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Geopolitics

People Of Palmyra, Where ISIS Puts Syrian History At Risk

Locals in the city of Palmyra speak out as ISIS threatens the treasured ancient ruins of their city, after destroying its notorious Assad regime prison that scarred so many.

Palmyra, in 2011.
Palmyra, in 2011.
Omar Abdullah

PALMYRA — Designated a World Heritage Site by UNESCO, the Syrian city of Palmyra used to attract tourists from across the world to visit its historic sites. Yet Palmyra and its historic ruins — an integral part of Syria's cultural and heritage — may be the Islamic State's next victim.

ISIS, which took over Palmyra in May, released a gruesome video on Saturday depicting the killing of dozens of Syrian army soldiers earlier this year. Twenty-five men were executed by teenagers in front of the historic amphitheater. The Assad regime's planes targeted the city with airstrikes the following day.

Campaigns to protect Palmyra's historic sites have begun to appear as fear grows that ISIS will destroy the ancient sites. In Syria, the prolonged bloodshed has resulted in the destruction of similarly important national landmarks, such as the historic market in Aleppo. Earlier this year, ISIS captured international headlines when its fighters smashed antiquities at the Mosul Museum in Iraq and bulldozed the ancient Assyrian city of Nimrud.

For many Syrians, Palmyra evokes memories of a country that now appears to be fading into history. Musa, a 33-year-old pharmacist, grew up in Palmyra and used to work as a local tour guide in order to pay his way through university. He told Syria Deeply: "The old rocks that the Islamic State calls idols enabled me to continue my studies and become a pharmacist."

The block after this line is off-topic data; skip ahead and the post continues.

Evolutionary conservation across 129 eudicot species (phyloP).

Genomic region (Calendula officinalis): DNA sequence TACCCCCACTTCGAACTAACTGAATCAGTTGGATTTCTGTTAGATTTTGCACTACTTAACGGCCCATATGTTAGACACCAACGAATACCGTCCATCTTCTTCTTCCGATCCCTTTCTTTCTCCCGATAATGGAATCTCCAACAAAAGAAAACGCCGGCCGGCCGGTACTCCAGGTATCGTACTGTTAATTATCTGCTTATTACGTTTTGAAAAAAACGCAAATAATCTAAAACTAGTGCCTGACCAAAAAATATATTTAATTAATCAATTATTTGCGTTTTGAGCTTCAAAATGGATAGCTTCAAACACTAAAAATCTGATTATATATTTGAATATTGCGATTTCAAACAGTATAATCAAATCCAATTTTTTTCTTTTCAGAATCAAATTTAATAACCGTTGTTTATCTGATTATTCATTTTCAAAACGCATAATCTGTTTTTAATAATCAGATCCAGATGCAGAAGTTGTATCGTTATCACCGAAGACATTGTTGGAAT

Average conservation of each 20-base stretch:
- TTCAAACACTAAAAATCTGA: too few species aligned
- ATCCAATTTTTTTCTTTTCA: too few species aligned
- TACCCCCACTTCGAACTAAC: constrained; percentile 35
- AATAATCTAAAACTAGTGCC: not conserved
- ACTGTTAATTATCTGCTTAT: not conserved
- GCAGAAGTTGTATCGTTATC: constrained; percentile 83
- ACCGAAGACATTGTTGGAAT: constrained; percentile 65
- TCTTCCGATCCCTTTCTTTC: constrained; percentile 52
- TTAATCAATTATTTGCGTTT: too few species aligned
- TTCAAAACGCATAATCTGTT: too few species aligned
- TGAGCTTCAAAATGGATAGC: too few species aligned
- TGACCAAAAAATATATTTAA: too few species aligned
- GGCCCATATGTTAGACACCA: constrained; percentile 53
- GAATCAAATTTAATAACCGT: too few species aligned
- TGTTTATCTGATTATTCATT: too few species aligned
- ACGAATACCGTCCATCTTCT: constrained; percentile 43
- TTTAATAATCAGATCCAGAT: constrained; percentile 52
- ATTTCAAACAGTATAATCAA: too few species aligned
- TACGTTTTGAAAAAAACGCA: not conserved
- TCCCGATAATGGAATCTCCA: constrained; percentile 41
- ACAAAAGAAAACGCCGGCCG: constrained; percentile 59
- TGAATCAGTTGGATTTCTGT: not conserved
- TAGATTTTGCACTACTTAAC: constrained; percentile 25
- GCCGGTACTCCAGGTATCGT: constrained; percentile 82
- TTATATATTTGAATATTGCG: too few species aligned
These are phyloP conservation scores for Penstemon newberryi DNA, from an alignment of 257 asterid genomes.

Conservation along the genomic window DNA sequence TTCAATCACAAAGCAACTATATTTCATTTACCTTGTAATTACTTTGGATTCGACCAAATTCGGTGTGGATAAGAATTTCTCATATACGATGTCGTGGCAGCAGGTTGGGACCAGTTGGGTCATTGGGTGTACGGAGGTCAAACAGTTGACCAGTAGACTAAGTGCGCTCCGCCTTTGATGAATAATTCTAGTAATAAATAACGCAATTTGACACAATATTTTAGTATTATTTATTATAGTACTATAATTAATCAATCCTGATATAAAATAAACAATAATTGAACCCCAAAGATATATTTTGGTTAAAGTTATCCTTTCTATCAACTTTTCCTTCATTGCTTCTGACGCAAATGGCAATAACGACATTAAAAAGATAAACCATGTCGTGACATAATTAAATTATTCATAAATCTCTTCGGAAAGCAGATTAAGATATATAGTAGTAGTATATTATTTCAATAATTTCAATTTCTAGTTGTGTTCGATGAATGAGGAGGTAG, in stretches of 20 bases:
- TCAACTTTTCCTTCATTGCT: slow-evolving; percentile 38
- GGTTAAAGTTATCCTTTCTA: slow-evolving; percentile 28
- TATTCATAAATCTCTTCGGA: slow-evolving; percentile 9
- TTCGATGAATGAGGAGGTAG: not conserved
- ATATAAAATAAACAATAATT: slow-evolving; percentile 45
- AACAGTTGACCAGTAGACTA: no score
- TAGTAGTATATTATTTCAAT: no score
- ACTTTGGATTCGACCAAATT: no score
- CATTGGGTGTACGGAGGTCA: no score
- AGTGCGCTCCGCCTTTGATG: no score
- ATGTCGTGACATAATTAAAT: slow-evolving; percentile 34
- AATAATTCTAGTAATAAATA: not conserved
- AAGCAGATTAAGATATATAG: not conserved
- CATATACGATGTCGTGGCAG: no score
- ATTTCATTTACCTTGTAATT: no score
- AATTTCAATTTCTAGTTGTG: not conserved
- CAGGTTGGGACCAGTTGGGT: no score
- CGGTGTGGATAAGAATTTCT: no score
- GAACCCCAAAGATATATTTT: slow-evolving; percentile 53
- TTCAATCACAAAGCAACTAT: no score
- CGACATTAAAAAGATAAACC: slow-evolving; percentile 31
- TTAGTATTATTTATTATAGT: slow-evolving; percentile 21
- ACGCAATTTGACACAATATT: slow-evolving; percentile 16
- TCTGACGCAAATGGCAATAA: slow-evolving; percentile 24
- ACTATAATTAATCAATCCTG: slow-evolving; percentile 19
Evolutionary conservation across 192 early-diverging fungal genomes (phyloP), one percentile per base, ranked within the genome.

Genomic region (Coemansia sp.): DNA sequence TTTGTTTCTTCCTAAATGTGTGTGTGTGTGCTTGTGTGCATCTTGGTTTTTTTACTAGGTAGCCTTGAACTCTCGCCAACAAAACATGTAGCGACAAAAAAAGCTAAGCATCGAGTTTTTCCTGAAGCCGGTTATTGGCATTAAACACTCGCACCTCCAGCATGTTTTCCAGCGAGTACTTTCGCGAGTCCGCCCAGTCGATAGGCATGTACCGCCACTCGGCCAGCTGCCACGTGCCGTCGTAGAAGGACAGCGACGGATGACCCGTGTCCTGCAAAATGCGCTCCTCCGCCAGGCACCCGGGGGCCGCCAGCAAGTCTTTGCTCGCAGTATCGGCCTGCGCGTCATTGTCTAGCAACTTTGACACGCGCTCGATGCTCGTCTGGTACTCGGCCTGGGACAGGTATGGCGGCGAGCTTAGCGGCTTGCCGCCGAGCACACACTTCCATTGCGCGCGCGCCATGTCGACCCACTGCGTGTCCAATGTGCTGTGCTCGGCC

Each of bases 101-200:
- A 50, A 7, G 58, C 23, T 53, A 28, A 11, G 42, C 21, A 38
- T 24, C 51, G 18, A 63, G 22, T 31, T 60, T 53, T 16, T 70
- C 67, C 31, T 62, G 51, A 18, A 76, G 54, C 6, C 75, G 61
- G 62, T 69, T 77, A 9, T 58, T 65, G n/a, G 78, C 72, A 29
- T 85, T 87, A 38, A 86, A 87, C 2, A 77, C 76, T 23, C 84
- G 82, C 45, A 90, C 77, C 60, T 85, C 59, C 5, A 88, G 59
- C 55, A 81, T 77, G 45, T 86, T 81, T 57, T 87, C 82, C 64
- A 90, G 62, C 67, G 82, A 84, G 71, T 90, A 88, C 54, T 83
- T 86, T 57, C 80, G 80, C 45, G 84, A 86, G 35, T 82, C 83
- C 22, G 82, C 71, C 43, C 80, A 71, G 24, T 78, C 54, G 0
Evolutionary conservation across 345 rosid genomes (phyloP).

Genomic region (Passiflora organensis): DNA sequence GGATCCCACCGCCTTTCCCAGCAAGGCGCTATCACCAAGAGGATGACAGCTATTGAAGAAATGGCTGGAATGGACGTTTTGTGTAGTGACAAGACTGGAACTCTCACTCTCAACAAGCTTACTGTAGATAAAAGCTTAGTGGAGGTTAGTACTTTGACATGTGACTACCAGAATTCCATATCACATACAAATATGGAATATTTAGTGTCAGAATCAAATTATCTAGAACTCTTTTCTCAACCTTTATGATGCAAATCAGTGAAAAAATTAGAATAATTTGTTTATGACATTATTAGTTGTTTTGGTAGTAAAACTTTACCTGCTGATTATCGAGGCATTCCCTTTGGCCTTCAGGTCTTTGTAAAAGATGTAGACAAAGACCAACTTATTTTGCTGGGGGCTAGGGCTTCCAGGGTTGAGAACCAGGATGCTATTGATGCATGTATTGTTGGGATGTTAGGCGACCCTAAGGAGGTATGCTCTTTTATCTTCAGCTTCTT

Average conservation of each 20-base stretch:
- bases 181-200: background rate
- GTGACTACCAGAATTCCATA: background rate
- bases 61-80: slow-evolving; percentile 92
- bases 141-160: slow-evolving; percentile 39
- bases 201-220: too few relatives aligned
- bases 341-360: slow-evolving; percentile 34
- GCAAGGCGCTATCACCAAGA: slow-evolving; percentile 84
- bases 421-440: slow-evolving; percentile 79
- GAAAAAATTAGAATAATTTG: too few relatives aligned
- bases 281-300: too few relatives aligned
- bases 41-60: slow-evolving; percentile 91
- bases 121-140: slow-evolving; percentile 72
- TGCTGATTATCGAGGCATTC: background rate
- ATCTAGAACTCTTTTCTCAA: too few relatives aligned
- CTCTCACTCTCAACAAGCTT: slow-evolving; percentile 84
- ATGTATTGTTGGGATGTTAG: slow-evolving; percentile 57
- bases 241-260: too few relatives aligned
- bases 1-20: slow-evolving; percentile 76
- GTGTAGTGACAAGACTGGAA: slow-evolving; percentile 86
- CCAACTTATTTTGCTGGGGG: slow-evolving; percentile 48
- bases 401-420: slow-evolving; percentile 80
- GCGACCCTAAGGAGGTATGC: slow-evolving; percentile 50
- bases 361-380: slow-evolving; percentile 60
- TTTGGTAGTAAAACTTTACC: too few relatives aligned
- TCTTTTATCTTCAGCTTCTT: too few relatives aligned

Musa speaks warmly of his time as a tour guide, of meeting visitors from around the world. His connection with Palmyra was personal. When ISIS planted its black flag in the city as it continued its advance across Syria, he realized "it was the end of Palmyra."

Desert love


"I felt like I would never see the citadel again," he said, referring to one of the famed local sites. "I felt that I would never see tourists roaming the streets of this city with local children following them and trying to get a foreign coin that they could show off to their friends."

Musa met his wife, who was a student at the University of Damascus at the time, in Palmyra while she was on a school field trip. "I was their tour guide," he remembered, saying that years later he proposed to her "next to one of the historic columns" in Palmyra. "I will not see lovers kissing in the middle of the desert anymore," he added wistfully.


His wife Batoul, an archeologist, says they used to celebrate their anniversary each year in the same place he proposed to her in the city. "We won't be able to celebrate it this year," she said, sadly. "They ISIS don't let us get anywhere near the antiquities."